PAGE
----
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In Counseling Latina/Latino Clients, Dr. Patricia Arredondo demonstrates her contextual, psychohistorical approach to therapy with clients whose heritage is from one of the many Spanish speaking countries. Her approach takes into consideration not just the client as an individual, but the client in context. This means attending to the client's culture, family traditions, religious beliefs, current situation, and historical context.
In this session, Dr. Arredondo helps a 39-year-old Latina woman work out how to fit the changes in her life into the context of her family's expectations of her as well as her own life goals.
Dr. Arredondo stresses the importance of culture when working with any client, not just Latino/Latina clients: It is always helpful to look at a client's background, upbringing, and family influences as one gathers information about a client. When working with Latino/Latina clients in particular, it is necessary to consider the client's individual heritage: Latino culture varies so significantly among the many Spanish speaking countries, and even among regions of individual countries, that it is impossible to generalize about a Latino/Latina client.
That said, there are some common traits in Latino culture that may be useful as a guide for working with Latino/Latina clients. The most important of these also happens to be a good general rule of therapy: Build rapport with the client. Latino culture values personalismo, or one-on-one relationships between people, so working toward building a good therapeutic relationship should be the first goal of therapy. Personalismo also involves confianza, or demonstration of trust so that the client will be responsive and participatory.
The main approach Dr. Arredondo recommends is working with clients within their context, including ethnic and family heritage and traditions. The client's family and cultural background must be understood if the therapist is to treat the individual, especially in Latino/Latina clients, for whom the family (familia) is usually central. She also recommends a psychohistorical approach to therapy, which is based on Erickson's ideas about taking a chronological history of the client's major life events. Thus, learning about the client's ethnic history as well as personal history may help in the treatment, both as a way of knowing where the client has come from and as a means of discerning his or her goals for the future.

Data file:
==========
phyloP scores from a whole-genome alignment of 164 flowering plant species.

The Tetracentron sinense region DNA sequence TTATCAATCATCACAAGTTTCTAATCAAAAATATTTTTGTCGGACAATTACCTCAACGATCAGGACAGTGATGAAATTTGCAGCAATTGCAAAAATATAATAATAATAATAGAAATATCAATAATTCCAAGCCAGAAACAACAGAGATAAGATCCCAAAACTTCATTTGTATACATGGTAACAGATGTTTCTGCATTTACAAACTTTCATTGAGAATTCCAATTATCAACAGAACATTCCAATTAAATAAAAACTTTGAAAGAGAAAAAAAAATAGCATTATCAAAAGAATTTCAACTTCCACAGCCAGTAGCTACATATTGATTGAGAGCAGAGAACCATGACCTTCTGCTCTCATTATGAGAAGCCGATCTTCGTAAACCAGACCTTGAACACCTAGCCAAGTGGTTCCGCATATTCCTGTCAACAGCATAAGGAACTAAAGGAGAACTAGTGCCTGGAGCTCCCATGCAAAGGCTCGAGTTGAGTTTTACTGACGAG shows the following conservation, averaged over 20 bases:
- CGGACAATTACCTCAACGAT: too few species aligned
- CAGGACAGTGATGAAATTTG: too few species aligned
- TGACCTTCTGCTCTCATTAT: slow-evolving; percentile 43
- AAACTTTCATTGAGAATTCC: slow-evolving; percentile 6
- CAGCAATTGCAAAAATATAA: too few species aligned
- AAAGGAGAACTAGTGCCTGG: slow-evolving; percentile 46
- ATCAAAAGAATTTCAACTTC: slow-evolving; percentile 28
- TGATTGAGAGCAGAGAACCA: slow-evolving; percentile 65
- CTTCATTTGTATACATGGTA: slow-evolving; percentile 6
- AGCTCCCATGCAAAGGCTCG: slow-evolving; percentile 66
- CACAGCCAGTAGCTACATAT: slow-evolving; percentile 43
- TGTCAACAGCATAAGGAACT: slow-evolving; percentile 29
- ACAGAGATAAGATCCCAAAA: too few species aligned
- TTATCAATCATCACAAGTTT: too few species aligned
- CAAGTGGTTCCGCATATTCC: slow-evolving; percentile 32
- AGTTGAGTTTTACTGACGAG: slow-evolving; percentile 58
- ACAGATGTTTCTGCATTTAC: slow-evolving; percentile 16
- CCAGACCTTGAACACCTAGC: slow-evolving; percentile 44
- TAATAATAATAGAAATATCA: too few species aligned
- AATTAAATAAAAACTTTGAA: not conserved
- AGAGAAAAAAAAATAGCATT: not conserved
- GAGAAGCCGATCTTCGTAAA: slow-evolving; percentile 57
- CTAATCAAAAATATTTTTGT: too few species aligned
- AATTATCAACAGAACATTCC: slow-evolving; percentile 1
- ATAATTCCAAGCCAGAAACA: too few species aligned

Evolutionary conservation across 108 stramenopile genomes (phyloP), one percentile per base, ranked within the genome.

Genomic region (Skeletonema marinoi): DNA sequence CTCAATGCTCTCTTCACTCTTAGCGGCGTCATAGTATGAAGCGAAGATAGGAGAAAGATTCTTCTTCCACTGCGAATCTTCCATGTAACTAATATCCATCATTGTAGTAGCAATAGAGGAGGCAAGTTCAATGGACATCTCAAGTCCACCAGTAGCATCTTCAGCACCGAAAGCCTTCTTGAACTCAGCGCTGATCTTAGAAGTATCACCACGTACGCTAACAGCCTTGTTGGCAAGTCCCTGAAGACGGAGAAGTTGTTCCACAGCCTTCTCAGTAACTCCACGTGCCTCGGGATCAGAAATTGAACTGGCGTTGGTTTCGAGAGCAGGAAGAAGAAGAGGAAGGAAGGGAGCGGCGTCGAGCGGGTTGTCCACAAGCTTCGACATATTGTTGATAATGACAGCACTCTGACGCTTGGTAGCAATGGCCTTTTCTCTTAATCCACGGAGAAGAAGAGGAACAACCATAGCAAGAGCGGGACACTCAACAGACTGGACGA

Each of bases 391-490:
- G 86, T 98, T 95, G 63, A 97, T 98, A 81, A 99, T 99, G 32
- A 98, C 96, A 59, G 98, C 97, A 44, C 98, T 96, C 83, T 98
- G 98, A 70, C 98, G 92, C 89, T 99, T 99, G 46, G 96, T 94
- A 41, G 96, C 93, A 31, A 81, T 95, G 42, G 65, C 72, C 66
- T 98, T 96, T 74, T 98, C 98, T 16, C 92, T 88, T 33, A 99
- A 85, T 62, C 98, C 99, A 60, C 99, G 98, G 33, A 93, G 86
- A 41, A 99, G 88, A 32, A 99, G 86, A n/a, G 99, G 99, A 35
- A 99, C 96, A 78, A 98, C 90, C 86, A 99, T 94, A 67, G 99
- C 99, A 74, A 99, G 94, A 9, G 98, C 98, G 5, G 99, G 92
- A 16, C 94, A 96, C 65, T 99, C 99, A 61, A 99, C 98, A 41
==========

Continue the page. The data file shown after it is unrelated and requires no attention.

In addition, knowing how a client may have been affected by racism or prejudice because of his or her background may come into play in therapy, especially with Latino/Latina clients, who may have been discriminated against recently or in the past because of language differences, color, national heritage, or other negative projections on the basis of ethnicity. Keep in mind, however, that generalizing about a client's experiences is not productive: It is important to be sensitive to these issues and to be aware that they may arise during the course of therapy.
About the Therapist
Patricia Arredondo, EdD, is senior associate, vice president, and advisor for Academic Initiatives and professor of counseling/counseling psychology at Arizona State University. She is known for her scholarship in the areas of multicultural competencies, organizational diversity management, and Latino psychology.
She has served as president of national associations including the American Psychological Association (APA) Division 45 (Society for the Psychological Study of Ethnic Minority Issues), the American Counseling Association, the National Latina/o Psychological Association, and the Association of Multicultural Counseling and Development. She is an APA fellow of Divisions 17 (Society of Counseling Psychology) and 45 (Society for the Psychological Study of Ethnic Minority Issues) and was recognized as a Living Legend for her contributions to multicultural counseling by the American Counseling Association. Dr. Arredondo holds an honorary degree from the University of San Diego.